In the Hours After Ink
“You know this is painful spot, yes?”
“Yeah man, all good” I reply, full of false bravado and anticipation.
The understated industrial style studio is clean. My artist has just finished preparing the bench and the smell of antiseptic is still strong in the air. An arrangement of indoor plants and succulents sits on the window sill, and through the wide-span glass you can see the chaos of the scooter filled street below, which contrasts starkly with the organisation and calm of the studio.
He applies the stencil to my ribs – which I’d heard was a painful spot, but I’m not one to take someone’s word for it – and directs me to lie on the bench.
I’m lying on my side, so I stare at the blank wall, thinking lazily about what to order for dinner that night.
The buzz of the tattoo gun signals he’s about to start.
I have a sudden and unexpected urge to scream, “Stop!” and run out of the studio, hiding hot tears of shame and cowardice from any who would look at my un-marked body.
He places the gun against my ribs and begins his work of art.
Getting a tattoo overseas seems to be a fairly popular trend. An air of “Fuck it, I’m only here once” takes over rational thought and all consideration of consequences or permanence are lost to the wind. You feel the need to engrave ink into your skin because it will forever cement the memories of that trip or that time into the very fibre of your being.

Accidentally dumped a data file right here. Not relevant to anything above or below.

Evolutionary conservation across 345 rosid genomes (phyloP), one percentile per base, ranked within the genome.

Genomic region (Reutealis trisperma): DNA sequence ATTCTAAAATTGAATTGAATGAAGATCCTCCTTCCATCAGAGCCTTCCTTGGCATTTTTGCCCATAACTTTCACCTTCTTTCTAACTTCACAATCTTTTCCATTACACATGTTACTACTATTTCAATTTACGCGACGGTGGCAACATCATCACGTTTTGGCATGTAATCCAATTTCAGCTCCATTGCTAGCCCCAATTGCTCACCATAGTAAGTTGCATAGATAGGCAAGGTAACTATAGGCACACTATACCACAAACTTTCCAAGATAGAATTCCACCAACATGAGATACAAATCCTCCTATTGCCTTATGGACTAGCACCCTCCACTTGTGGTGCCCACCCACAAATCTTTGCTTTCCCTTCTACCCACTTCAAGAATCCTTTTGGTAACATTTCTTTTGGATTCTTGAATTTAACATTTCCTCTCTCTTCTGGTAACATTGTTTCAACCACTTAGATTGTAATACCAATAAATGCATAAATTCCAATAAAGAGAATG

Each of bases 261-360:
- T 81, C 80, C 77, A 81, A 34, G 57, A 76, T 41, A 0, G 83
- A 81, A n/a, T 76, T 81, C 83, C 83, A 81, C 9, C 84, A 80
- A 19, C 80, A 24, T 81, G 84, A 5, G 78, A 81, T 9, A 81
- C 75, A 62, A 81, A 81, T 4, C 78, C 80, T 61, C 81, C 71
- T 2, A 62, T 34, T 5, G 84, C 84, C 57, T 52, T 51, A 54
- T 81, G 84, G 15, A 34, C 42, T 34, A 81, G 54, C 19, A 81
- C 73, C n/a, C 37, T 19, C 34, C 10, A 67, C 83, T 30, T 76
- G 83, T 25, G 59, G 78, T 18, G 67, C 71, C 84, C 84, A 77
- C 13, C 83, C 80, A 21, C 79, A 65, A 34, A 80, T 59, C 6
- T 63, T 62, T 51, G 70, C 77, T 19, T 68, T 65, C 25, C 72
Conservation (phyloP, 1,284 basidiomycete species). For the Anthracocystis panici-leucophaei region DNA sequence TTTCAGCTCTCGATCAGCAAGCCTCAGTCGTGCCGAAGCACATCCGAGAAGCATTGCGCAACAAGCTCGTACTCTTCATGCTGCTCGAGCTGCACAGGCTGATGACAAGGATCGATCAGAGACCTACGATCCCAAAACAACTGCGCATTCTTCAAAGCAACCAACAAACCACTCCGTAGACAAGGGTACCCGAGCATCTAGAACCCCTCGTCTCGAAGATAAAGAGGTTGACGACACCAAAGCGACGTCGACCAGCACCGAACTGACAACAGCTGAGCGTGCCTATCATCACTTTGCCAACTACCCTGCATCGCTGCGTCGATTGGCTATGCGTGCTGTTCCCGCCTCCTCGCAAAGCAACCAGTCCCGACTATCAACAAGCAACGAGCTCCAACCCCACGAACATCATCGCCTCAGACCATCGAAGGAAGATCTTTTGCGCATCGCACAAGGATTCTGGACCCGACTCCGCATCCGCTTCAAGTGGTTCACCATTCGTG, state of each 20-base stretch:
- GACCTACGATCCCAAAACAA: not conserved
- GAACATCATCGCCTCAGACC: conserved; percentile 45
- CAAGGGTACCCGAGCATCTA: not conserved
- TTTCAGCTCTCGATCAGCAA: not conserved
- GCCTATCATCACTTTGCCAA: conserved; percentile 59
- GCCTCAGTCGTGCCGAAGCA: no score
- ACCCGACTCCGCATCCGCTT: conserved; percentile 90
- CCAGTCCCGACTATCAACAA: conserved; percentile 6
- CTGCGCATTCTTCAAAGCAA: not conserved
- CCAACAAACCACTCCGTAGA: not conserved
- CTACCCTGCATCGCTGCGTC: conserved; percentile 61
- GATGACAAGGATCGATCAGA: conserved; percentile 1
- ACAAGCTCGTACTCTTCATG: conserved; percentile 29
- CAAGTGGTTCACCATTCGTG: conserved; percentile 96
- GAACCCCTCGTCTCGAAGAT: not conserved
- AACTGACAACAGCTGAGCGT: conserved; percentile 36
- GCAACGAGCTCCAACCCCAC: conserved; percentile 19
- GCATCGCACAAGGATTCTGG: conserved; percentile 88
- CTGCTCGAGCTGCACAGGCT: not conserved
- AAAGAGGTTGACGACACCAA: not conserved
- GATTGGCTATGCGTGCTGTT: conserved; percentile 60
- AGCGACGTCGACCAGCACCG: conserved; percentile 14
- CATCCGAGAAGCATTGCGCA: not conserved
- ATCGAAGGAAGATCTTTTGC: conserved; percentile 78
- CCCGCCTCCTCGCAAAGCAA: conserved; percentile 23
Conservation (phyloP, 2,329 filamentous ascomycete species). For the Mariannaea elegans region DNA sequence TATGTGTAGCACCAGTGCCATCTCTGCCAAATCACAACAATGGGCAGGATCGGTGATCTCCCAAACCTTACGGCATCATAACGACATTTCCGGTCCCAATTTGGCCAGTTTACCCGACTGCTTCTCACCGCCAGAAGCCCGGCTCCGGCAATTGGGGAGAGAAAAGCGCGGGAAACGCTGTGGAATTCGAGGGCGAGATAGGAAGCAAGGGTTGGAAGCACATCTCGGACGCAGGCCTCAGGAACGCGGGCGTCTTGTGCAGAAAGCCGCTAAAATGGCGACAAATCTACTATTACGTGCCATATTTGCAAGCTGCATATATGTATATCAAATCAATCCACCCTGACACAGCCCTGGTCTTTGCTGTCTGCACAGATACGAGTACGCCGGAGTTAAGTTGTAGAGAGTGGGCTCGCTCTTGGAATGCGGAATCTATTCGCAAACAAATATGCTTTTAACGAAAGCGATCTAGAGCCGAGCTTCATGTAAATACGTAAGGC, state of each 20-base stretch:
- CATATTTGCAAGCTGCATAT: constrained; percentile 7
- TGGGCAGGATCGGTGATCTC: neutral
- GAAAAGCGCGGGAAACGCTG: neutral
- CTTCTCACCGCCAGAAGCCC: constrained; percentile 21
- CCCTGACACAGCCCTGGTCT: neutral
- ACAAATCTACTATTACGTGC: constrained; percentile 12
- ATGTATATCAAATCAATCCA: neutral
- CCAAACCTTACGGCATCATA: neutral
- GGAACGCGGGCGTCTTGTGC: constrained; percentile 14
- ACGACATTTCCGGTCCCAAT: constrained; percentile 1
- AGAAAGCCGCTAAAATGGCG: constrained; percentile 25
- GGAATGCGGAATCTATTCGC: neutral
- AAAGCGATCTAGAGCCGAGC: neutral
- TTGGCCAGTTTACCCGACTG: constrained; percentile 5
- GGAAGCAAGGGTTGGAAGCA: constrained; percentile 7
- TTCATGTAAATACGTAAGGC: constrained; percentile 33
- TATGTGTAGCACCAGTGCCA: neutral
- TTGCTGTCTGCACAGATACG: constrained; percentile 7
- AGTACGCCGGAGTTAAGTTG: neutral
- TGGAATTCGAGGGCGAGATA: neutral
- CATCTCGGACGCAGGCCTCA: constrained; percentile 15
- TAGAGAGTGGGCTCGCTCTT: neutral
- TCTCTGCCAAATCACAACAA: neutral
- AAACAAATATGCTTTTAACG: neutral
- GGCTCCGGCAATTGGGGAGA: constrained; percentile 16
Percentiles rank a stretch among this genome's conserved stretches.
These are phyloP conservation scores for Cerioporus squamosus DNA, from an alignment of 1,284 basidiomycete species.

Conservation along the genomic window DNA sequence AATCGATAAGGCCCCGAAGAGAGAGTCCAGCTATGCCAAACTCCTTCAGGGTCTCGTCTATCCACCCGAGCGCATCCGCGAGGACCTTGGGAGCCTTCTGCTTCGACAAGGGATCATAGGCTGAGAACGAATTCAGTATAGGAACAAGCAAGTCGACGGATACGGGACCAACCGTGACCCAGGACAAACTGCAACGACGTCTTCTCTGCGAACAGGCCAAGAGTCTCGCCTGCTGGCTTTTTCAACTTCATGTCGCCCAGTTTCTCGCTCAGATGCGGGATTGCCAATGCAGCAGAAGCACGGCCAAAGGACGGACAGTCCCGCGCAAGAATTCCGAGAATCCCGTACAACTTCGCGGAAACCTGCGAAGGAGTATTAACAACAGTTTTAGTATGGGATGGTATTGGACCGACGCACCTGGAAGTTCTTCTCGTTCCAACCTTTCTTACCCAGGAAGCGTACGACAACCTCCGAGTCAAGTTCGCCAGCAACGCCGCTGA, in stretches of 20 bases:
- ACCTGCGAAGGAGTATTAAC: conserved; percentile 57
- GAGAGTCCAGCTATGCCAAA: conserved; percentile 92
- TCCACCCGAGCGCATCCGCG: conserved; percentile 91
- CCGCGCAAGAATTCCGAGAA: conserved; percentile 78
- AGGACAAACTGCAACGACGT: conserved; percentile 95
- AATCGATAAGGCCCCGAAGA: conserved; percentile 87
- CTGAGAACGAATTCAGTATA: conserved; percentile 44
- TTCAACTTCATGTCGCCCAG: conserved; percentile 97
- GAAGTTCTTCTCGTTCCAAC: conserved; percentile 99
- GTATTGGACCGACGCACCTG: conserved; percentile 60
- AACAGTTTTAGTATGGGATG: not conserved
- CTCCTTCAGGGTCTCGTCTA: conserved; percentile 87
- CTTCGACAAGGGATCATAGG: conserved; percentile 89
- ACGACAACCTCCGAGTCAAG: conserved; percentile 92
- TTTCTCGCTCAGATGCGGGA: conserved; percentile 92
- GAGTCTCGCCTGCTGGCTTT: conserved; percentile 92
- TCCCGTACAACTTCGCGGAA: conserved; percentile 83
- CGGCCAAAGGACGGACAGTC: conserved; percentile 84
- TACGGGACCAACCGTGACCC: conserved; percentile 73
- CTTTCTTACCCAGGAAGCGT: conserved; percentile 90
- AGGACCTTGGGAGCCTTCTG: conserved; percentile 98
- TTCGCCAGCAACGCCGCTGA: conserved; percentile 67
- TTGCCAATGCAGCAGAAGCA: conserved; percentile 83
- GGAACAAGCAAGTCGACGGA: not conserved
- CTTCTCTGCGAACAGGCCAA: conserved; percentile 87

The experience itself is a rush. You’re there, the gun is buzzing, you can feel the needle break your skin and inject the ink. Even though it hurts a little bit, you enjoy the sensation and can barely contain your anticipation at seeing the finished product. You’re even a little bit proud that you were sensible enough to do this completely sober.
Then it’s finished, and reality kicks you in the shins.
Fuck. This is permanent. What will it look like when I’m 50? Should I have gotten it smaller? Bigger? Should I have chosen a different part of my body as a canvas for the ink and pain? How the fuck do I explain the meaning behind it to people?
A potent cocktail of excitement and uncertainty and fear and FOMO and the first pangs of what could be regret wash over me.
By far though, the biggest thought that continues to cycle through my mind is, I am no longer pure.
Which makes zero fucking sense, but I feel it all the same.
I caved to a four-week-old whim that will leave me permanently marked. I will be forever sullied. Unclean. Dirty. Impure. All for the sake of ‘when in Bali’.
I can no longer say that I stand out by being plain, which wasn’t even something I was even aware I had some vague sense of pride about. I can no longer say that I don’t adhere to the modern status quo of inking your skin. I will wake up every morning to this addition to my body and remember these feelings of uncertainty and guilt and shame.
Nothing lasts forever. Except this.
It’s a few hours later and the novelty of the event and the adrenalin have definitely worn off. I’m sure I’ll get used to it, and probably even like it at some point. But for now all I can think about is how long I’ll let myself wait before I start researching the cost of tattoo removal.
But by the next morning, I’m planning my next one. Which I’m getting for the cost of a taco that night.
Cover by Allef Vinicius; inset via author